WARREN - Bob Hope was on the ''Road to Warren'' Tuesday when he testified as a trademark counterfeiting expert for the Motion Picture Association of America.
This particular Bob Hope, though, happens to be the great-nephew of arguably the best-known comedian and entertainer of all time. Although the trademark Hope ski-slope nose isn't as pronounced as that of his great-uncle.
The Westlake resident and former Ohio Highway Patrol trooper became a loss prevention professional and licensed private investigator. He now works as an anti-piracy field investigator for the MPAA, covering all of Ohio.
Bob Hope of Westlake, a great-nephew of the entertainer Bob Hope, and a field investigator in the motion picture industry, testifies Tuesday in a bootlegged DVD case in Judge Peter Kontos’ courtroom.
He's also worked undercover for professional sports leagues, infiltrating the bootleg team logo sports apparel market.
But Tuesday it was all about the knockoff DVDs that Hope says account for a $3 billion per year loss worldwide to Hollywood film-makers and distributors.
''With the computer and Internet technology nowadays, there's no road bump ahead to slow this down, either,'' said Hope, whose grandfather was the famed comedian's younger brother.
''My grandfather also worked as a real estate broker and represented his brother who once had the distinction of paying the largest amount of real estate taxes in Los Angles County,'' Hope said.
He said it was only by accident that he came to be named after the Hollywood star.
''His real name was Leslie Towns Hope. He only took on the stage name of Bob Hope because he didn't like the reference to Les Hope,'' Hope said before taking the stand.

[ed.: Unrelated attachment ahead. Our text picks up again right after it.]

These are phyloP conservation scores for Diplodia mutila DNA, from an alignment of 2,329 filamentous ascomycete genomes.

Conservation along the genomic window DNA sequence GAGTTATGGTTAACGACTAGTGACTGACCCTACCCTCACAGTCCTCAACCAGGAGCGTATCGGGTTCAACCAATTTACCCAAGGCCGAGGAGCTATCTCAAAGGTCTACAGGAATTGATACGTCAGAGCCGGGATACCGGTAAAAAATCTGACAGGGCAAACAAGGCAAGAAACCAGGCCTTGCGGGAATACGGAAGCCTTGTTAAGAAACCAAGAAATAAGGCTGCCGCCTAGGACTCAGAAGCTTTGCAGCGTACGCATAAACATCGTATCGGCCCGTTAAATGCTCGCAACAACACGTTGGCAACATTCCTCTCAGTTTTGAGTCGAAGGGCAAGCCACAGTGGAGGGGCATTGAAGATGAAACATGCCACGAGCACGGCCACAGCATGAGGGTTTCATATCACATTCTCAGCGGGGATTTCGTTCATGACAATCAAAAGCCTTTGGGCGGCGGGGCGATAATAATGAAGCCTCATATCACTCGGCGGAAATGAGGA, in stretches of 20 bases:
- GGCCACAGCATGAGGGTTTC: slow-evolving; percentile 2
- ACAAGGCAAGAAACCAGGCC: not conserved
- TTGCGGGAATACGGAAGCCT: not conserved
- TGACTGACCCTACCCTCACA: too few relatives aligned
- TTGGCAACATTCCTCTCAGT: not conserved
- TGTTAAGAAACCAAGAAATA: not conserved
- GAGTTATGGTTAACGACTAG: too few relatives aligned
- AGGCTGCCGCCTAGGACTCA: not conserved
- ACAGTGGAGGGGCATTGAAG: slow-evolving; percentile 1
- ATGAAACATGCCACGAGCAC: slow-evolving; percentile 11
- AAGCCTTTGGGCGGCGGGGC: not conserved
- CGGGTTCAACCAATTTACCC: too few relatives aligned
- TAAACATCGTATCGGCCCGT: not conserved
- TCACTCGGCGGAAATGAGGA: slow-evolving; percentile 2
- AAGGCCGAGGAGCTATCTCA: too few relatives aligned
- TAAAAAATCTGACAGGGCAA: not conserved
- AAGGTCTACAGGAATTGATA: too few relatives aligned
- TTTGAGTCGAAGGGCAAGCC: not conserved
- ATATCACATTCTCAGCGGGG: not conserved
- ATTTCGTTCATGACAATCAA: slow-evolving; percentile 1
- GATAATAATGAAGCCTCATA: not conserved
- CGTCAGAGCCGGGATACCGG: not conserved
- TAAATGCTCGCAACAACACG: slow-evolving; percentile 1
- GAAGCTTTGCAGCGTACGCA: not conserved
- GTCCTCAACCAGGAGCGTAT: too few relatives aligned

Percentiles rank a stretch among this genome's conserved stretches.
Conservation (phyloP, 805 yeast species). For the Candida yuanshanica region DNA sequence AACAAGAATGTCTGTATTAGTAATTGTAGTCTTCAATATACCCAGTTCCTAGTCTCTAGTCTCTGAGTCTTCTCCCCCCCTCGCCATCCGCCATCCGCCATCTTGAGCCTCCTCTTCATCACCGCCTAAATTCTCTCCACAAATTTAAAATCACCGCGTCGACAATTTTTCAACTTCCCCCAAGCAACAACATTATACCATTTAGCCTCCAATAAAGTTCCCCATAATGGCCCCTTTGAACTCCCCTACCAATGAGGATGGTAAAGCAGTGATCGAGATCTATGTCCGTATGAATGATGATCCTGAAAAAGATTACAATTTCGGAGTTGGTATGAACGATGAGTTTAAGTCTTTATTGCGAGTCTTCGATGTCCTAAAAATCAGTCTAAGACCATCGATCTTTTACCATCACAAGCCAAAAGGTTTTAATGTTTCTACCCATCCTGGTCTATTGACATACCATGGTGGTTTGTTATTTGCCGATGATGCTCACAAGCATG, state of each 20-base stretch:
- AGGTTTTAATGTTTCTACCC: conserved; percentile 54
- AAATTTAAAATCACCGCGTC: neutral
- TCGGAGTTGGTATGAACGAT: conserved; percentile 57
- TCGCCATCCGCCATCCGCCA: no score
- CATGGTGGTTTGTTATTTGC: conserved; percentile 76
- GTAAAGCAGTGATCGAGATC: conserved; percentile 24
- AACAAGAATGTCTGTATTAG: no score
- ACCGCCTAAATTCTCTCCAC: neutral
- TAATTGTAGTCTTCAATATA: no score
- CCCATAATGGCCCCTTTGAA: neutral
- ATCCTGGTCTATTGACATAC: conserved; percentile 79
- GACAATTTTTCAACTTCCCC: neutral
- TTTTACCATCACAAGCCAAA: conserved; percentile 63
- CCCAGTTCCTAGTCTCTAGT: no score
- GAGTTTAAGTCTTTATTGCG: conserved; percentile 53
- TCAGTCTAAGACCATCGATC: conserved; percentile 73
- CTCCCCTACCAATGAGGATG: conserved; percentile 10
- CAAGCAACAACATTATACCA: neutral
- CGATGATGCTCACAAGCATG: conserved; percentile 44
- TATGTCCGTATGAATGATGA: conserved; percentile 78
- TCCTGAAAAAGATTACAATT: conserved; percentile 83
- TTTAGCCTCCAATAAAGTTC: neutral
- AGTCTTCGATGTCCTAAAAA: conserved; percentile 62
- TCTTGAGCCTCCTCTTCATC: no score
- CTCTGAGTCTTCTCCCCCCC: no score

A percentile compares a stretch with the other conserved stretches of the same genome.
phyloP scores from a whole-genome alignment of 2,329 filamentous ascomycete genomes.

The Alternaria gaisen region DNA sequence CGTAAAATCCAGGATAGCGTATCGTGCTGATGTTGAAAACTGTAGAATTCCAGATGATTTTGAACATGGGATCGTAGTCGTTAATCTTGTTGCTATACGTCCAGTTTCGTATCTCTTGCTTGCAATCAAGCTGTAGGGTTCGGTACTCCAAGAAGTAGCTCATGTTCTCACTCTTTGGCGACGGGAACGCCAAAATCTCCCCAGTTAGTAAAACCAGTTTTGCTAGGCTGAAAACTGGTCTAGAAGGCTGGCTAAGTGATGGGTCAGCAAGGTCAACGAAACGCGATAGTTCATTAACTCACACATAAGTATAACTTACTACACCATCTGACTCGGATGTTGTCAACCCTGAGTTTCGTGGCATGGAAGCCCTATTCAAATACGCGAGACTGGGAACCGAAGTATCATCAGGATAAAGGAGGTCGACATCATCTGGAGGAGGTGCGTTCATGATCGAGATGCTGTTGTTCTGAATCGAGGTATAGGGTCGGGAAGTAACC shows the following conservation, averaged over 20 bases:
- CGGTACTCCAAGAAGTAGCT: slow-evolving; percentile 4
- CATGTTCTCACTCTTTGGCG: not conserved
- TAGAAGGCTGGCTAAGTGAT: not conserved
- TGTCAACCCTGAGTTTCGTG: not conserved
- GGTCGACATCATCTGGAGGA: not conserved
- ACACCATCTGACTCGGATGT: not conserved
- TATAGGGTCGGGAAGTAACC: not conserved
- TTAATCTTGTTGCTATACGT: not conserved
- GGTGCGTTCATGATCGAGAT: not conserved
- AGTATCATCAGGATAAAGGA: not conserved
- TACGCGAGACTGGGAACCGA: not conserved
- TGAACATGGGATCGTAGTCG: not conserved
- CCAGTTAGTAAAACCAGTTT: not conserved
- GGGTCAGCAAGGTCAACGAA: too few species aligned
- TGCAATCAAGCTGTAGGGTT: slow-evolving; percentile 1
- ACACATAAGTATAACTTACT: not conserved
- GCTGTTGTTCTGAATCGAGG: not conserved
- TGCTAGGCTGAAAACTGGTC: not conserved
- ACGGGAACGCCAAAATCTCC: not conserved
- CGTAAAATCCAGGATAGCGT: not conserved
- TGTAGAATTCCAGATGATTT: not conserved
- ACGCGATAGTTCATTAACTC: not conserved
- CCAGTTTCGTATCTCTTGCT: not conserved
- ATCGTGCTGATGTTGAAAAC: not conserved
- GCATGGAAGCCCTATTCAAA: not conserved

Hope was in Warren to testify in the case of Valerie Florence Edwards, 58, of Cleveland. Edwards was a passenger in a car stopped Feb. 12, 2010, in Braceville by Highway Patrol Sgt. Mike Harmon. The trooper said the driver had aroused his suspicion by holding his hand beside his face as if he didn't want to be recognized.
Harmon testified he stopped the car, finding the male driver had no license and only a mass transit ID. He called in Portage County Deputy Ralph Hayes and his trained K9, who found heroin that the driver said was his.
Edwards admitted to owning 65 counterfeit movies in the form of DVDs that Hope and the trooper said clearly looked fake, with poor illustrations on flimsy jackets and no art or trademarks on the discs themselves.
''They said they were coming from New York City and headed back to Cleveland and that she intended to donate the DVDs to a charity,'' the trooper said.
Assistant county prosecutor Michael Burnett told a jury in the courtroom of Judge Peter Kontos that the counterfeit discs were intended to be resold for more than $500, making the charge against Edwards a fifth-degree felony.
But defense attorney Al Matavich argued after the prosecution rested that the dollar amount of the confiscated DVDs was not clear. Kontos agreed, reducing the charge that the jury will consider to a first-degree misdemeanor. Matavich also argues that his client had no way of knowing that the discs she bought were bootlegs, or at least that element of the charge wasn't proven.
Matavich said he will call no witnesses today, and the jury will hear closing arguments before deliberating.
Meanwhile, Hope was headed back to Cleveland, where he last spoke to his great-uncle in 1993.